soul-asylum: *New York based visual artist Abbensetts created this mock cover to communicate the absence of black and brown women on Pharrell’s upcoming album cover.* Black G I R L Brown G I R L : Black Women, Black Skin and Representation Over the past 6 years, I’ve had a love-hate relationship with mainstream hip hop and the omission of black women from visuals that accompany popular artists songs. Increasingly, lyrical content has become more blatantly “anti black woman” and more “pro exotic white woman”. What does that articulate to the masses, the millions consuming our culture and music genre at rapid speed? Which brings me to Pharrell Williams, acclaimed music producer, artist, designer and black man. Set to release his anticipated 2014 solo project entitled “G I R L”, the musician released the cover art for the album last week…and I immediately was taken aback. Glaring at me was what looked a “J Crew does the spa” ad. It had to be. Because the Pharrell I wanted to remember used beautiful black and brown skinned women in his videos, so why would he completely omit black skin, black women from an album called G I R L? But to my discomfort and disbelief he chose to feature 3 women of varied shades of LIGHT to WHITE. Regardless of the chosen women’s ethnicity, it was clear that black and brown skinned women were excluded. As that J Crew-esq cover glared at me, it personified a cluster fuck of black male artists who seemed to be omitting dark skin and black women from their visuals at rapid speed. When I took to my twitter to briefly express this earlier today, my mentions and the mentions of other sistas who spoke on it rapidly filled with hateful messages from mostly black men telling us in no uncertain terms to “STFU”. One after another asking “why do you care?”, “You just bitter!!” or my favorite”it doesn’t matter, why does he NEED to include a black woman?!” People can come up with a million reasons to explain away the message promoted on the albums cover and in mainstream hip hop. But the erasure of black women, dark skin and african features in hip hop and popular culture is a trend thats been growing in popularity since damn near the inception of hip hop. This G I R L album cover is just one more example. “Light is right” and “exotic but not black” are sentiments becoming more popular as the genre progresses, projected by some of todays most popular rappers. The more mainstream rap becomes, the less black women and our beauty is seen featured in videos or esteemed in their lyrics. The less its deemed important to celebrate black women AS WELL AS other races. The persistent anti black woman/anti dark skin narrative within the hip hop genre and the larger white media is impossible for me to ignore. Pharrell and other black artists are free to create and market their work how they choose. Art should never be silenced, but critique and analysis will always be necessary. And black women are free to comment on our representation or lack there of. But to some, black women speaking on our erasure is seen as a sign of weakness, bitterness or my favorite: blind anger. Not hardly. I will always love H.E.R. Hip Hop runs through my veins, mixed in my blood and DNA. Hip Hop as an art form and culture has influenced the world and will continue to do so. But I love black women and I care about our representation in the mass media more. There is no denying that dark skin is being systematically erased and that black musicians feel the pressure to conform to white societal standards to “appeal” or “crossover”. I find it lame, sad and shameful that certain black men and black artists deem it passe to be inclusive to their race, to dark skin. Does that make me dangerous or an undesirable because I speak on the dire need for equal representation of black women in art and media? Maybe, but I love Black women, dark skin and our African aesthetic too much to sit silently while we are erased.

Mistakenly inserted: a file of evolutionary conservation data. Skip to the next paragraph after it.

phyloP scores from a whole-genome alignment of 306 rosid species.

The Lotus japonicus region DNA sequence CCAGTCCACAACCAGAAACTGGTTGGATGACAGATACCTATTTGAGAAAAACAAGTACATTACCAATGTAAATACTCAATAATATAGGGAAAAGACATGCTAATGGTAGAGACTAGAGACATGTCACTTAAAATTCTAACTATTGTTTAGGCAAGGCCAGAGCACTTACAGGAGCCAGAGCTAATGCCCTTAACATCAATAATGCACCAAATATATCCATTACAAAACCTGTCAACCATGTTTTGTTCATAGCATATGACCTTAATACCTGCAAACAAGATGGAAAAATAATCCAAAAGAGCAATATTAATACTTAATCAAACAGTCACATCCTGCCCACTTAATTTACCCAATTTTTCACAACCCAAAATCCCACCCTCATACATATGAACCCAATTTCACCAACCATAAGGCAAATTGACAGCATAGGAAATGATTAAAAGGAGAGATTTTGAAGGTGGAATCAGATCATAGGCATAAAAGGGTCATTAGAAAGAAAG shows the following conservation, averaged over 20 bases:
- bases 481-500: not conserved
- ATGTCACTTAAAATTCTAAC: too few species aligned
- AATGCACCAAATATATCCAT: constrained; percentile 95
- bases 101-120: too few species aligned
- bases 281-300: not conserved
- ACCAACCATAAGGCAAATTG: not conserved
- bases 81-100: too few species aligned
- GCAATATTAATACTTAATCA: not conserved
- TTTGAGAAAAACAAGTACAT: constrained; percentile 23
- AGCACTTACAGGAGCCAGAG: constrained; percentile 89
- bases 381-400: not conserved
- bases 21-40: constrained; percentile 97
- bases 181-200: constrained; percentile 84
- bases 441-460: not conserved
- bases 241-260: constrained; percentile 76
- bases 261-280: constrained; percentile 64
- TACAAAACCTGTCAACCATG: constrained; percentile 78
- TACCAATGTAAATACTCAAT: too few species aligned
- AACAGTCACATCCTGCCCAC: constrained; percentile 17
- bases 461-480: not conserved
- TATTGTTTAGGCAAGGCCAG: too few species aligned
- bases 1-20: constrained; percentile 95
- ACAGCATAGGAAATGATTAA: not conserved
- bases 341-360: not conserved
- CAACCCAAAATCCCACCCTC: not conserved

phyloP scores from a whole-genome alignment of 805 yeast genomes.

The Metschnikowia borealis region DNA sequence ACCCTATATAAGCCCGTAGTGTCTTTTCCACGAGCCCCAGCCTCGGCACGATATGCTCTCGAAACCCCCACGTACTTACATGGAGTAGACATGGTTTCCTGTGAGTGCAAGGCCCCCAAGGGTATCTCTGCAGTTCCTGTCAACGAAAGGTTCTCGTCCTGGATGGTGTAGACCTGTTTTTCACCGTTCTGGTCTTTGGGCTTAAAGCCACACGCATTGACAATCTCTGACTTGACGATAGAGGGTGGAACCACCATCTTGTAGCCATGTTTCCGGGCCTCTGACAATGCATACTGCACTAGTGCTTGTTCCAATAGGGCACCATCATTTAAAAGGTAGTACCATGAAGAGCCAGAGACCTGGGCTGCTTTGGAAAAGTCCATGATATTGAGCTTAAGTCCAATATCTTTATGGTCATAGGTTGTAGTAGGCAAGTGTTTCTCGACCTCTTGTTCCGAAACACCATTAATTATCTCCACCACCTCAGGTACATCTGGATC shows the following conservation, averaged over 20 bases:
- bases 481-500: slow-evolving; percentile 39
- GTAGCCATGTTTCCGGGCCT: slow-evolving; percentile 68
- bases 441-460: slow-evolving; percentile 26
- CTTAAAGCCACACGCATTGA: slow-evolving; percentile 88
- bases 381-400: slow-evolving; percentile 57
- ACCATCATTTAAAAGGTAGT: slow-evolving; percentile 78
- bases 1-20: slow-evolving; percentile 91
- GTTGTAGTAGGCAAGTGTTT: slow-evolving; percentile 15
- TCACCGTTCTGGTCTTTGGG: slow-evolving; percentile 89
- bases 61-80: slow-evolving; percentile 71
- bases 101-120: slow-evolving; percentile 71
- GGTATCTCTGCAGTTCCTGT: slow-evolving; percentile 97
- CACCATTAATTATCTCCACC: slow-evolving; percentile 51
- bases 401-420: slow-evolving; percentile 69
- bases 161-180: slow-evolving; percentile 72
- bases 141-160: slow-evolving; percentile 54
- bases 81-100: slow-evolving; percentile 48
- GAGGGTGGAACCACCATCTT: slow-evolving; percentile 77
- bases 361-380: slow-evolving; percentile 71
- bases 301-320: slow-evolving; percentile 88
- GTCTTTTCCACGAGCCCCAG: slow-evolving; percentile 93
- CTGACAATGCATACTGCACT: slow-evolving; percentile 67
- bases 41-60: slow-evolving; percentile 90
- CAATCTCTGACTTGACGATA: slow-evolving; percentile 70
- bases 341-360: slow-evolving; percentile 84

black-culture: You are invited to submit a 1-2 page autobiographical essay or first person creative nonfiction(essays/memoirs) for this anthology . The aim of Our Black is to create a book comprised of narratives on the Black Experience and the multiplicity of Blackness. The goal of Our Black is to build a collection of narratives that reflect the diverse experiences of Black folk, one which could be used to better understand the complexity, depth, and challenges of Being and living Black. The book Our Black will be divided into these thematic chapters: Acceptance and Ambiguous Blackness: Multi-Racial Identity in AmericaBe A Man: The Burden of Black MasculinityBinary Minorities: Being Both Black and LGBTQ(IA)Never Black Enough: Outside the Scope of Legitimate BlacknessThe Intersection of Gender and Race: Being a black woman in americaNot Quite African-American: Black immigrants and First generation AmericansBlack Self Identity: How Much is Blackness Defined by Whiteness? If interested please send us an email at ourblackproject[@]gmail.com for more information and a copy of our writers’ guidelines. We will be accepting submissions until March 1, 2014. Please feel free to share this post as you please. I am truly blessed to be working on a project such as this and I am driven by its potential. With much work and dedication, this can be turned into something phenomenal. All the best, zellie imani
Madame Tussauds is remembering the legendary singer Whitney Houston with not one, but four separate wax figure!! They did an amazing job!!